People received the support to safely manage their medicines. They also received the support to maintain a good food and fluid intake.

Risks to people’s health and safety were identified and people were supported by qualified staff.

The Care Quality Commission (CQC) monitors the use of the Mental Capacity Act 2005 (MCA).

We found the registered provider was aware of this legislation and ensured it would be used correctly to protect people who were not able to make their own decisions about the care they received.

People were treated with kindness by staff and their dignity was respected. People were encouraged to be involved in the planning and reviewing of their care package to ensure their care was responsive to their changing needs. Staff helped people to maintain any hobbies and interests within their home and the community when requested.

People could make comments on the quality of the service and there were effective systems in place to monitor the quality of the service.

The culture of the service was open and honest and the registered manager encouraged open communication with their staff. People felt able to make a complaint and felt any complaints would be taken seriously.

Inspection carried out on 9 July 2013

During a routine inspection

We used a number of methods to help us reach a judgement on the quality of service provision. These included undertaking telephone conversations with twenty per cent of people who used the agency. We also spoke with the management team and two care staff. We looked at records which included care plans and information about how the service was managed.

People told us they were provided with sufficient information from the manager and had been supported to make informed decisions about the suitability of the agency in meeting their assessed needs. They also told us that they were fully involved in decisions about their care packages.

People told us that they felt the care staff respected them and valued their opinions. One person told us, “I cannot fault them at all. They always involve and listen to what I have to say. At first I didn’t want anyone coming into my home but now I don’t think I could cope without them.” A relative of a person who used the agency told us, “I cannot fault them at all. It’s taken a load off my mind. They (care staff) are absolutely brilliant.”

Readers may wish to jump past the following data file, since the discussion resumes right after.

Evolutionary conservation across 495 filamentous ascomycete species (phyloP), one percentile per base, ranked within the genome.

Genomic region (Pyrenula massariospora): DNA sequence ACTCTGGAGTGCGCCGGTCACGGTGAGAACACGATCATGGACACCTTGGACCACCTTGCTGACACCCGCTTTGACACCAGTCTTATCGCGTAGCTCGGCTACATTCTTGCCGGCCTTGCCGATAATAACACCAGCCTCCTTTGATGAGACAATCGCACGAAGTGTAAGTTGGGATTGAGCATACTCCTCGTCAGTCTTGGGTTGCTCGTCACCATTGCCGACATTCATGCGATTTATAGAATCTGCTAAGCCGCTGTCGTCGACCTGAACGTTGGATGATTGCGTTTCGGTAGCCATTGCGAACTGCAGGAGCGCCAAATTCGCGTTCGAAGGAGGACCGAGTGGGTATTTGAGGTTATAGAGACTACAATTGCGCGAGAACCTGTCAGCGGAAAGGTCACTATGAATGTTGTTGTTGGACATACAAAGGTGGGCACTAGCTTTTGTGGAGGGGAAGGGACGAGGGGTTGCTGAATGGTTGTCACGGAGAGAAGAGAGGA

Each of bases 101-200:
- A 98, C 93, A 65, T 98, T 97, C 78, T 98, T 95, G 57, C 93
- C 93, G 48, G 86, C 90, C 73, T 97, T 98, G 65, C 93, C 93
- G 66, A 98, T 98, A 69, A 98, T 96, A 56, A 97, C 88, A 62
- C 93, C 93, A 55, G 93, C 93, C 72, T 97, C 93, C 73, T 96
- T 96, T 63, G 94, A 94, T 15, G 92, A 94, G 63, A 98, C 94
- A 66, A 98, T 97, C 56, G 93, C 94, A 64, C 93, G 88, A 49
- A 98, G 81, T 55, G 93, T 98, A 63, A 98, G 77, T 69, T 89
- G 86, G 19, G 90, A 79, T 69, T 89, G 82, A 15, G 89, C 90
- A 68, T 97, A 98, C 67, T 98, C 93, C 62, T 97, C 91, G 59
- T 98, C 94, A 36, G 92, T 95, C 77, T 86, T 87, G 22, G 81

People also told us the care staff were confident and competent in performing their duties. One person told us, “I think the service is well run. The staff are very good and I trust them. I have no concerns at all.” Another person told us, “Generally the staff are very good, I am very satisfied.”

Inspection carried out on 10 December 2012

During a routine inspection

We found that the agency had only been providing personal care services since July 2011. Although the agency only had seven people registered to receive this type of care package it was evident that the provider had initiated the necessary measures to develop a good service.

People told us they were very satisfied with the quality of the service provided by the agency. One person told us, “All the care staff are respectful. The care is wonderful and I am thrilled to bits with the service,” whilst another said,” They (care staff) are very good and very respectful.”

People told us that they felt that the registered manager, and care staff, respected their opinions and decisions and told us that their privacy and dignity was maintained.

People told us that they felt that all staff employed at the agency were suitably trained and performed their duties in a professional manner. One person told us, “The staff go above and beyond what I would expect,” whilst another said, “The care they provide is just wonderful.”

We found that people had been provided with the opportunity to comment on the quality of service provision and people also told us that they felt confident that any issue of concern would be addressed in a professional manner.